Raspberry Pi projects part 1 – A working NES in just the controller

Anyone who knows me personally knows I’ve recently become a father. This is obviously fantastic news, and loads more on that coming up in a future post. A nice side effect is the four weeks I had off work for paternity leave…

4 weeks at home…

I managed to use up my entire stock of Raspberry Pis. This ‘mini series’ of posts is going to walk you thorough the fun I had building stuff when I wasn’t learning how to be a dad.


The first project – building a game console

With a drawer full of Raspberry Pis (or RPis as I’ll be calling them from now on) , I turned to the RPi subreddit for some inspiration. Let’s look at the top post of all time:


Cool, guess we’re doing that then. I’ve been meaning to do this for years anyway. I’ve never been a huge gamer but I do like retro games, and having worked at a games company for a year it feels like the sort of thing I should do (I quit recently and now work for the British Geological Survey for anyone who cares btw)

Design Requirements

Before starting I came up with the following requirements:

  1. I want to emulate a NES. I’m too young for this to be my childhood console, but I do remember playing a lot of NES games at my friends’ houses. I even owned a NES while I was at uni.
  2. The entire thing has to fit inside an original NES controller. None of this plugging it into a little box which goes in the TV.
  3. The controller has to be an original NES controller. No knock-off USB controllers here, I want the original experience!
  4. It needs to support HDMI out and should be plug and play – ie you plug in the power, plug in the HDMI and you are good to go.
  5. It has to be able to support a second controller for two-player games.
  6. It should be easy to upload new games.
  7. It needs to be as cheap as possible. I had a Pi Zero and two NES controllers already lying around the house – so the project was essentially free for me but can be done for under $30 for someone without the kit already.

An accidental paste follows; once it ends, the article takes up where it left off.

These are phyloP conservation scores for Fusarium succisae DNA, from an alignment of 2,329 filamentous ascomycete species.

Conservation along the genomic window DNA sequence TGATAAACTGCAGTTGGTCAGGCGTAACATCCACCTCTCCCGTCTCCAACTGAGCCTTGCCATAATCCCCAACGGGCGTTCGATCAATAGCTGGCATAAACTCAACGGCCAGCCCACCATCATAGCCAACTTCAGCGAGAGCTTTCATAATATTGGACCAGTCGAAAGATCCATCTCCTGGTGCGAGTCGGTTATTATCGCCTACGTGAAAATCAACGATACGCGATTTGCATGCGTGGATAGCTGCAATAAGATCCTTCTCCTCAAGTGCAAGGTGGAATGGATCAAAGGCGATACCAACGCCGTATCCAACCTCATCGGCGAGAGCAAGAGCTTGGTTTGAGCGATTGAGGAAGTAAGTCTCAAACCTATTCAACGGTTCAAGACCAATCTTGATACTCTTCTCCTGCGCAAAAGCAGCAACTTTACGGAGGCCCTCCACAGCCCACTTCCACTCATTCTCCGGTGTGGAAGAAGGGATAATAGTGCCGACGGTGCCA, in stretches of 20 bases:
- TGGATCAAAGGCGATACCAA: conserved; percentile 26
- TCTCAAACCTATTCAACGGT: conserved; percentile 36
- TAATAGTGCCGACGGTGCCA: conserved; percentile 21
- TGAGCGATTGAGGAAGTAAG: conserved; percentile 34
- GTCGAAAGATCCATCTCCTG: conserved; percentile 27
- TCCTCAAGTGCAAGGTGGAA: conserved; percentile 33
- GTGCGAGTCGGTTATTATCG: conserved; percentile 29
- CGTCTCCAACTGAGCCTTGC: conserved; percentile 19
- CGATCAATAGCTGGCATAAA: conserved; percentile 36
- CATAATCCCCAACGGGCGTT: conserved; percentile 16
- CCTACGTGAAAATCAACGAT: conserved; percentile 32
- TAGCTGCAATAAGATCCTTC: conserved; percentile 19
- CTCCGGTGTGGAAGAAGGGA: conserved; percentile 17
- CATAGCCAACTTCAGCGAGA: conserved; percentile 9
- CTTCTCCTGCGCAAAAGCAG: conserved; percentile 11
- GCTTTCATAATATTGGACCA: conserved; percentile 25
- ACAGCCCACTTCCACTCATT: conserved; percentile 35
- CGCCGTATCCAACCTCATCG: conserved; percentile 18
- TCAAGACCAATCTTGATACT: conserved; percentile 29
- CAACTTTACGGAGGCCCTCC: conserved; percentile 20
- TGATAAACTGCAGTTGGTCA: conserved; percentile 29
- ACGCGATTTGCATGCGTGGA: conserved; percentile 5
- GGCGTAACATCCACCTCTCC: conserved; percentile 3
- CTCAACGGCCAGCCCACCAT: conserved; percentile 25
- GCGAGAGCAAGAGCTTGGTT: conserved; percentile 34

There are various versions of this project knocking around but I intend to walk through exactly how I achieved my version. I won’t focus too much on why we do all the steps, more how to do them because I suspect most readers just want to know how to make one (links at the end for those who want to know more). It did not necessarily go as easily as I expected – taking 2 days altogether.

Equipment list

1 X Raspberry Pi Zero W

1X micro SD card (min 8GB)

1 X original NES controller

1 X mini HDMI to HDMI converter

1 X HDMI cable

1 X micro USB lead

6 X 8mm M2.5 hex self tapping screws (can manage without if you don;t strip the original screws)

1 X USB NES controller (only needed for two player mode)

1 X 5mm LED (optional) – you choose the colour

1 X corresponding resistor for that LED (calculator here)


Required software (for Windows users – all free)



Win32 Disk Imager


Installing emulators to the RPi

In keeping with pretty much any RPi retro gaming project, we’ll be using Retropie for all the emulation. This is installed by downloading the free disc image from the Retropie website . Full instructions are given at the site but it’s pretty simple. I just downloaded the image for the Pi Zero and wrote it to a 16Gb SD Micro card using Win32 disk imager (also free to download).


Setting up the RPi for headless access

This step isn’t completely mandatory but makes life a lot easier later on. The conventional way to us a RPi is to plug it into a monitor/tv, plug in a keyboard and power it on. However, it’s easier to set it up for remote access so we can do the setup remotely via another computer.

To do this we need to tell the Pi which wifi network to connect to, and we need to allow SSH access (basically network access via the command line – don’t worry about the details if you’re not familiar with this).

Network access setup: to set this up, open the SD card we just wrote to in your file system and create a new file in the home folder (the folder is called ‘boot’) in a text editor . Call the file ‘wpa_supplicant.conf’. This file should consist of the following text – change the bits in caps as appropriate and delete the ” symbols:



Save the file as ‘wpa_supplicant.conf’, being sure to remove the .txt extension after it.

SSH setup: In the same folder (ie the boot folder of the SD card) create a file in a text editor. The file should be empty but the filename should be ‘ssh’ with no extension (ie, remove the .txt)

Now insert the SD card to the RPi and in the power and go to your routers home page. That’s usually found by entering either ‘’ or ‘’ into your browser. Once there and logged in (you can find the default password for your router online by googling your ISP and ‘router default login’) you should be able to see a list of connected clients. One will be called ‘retropie’. Note down the IP address of this client.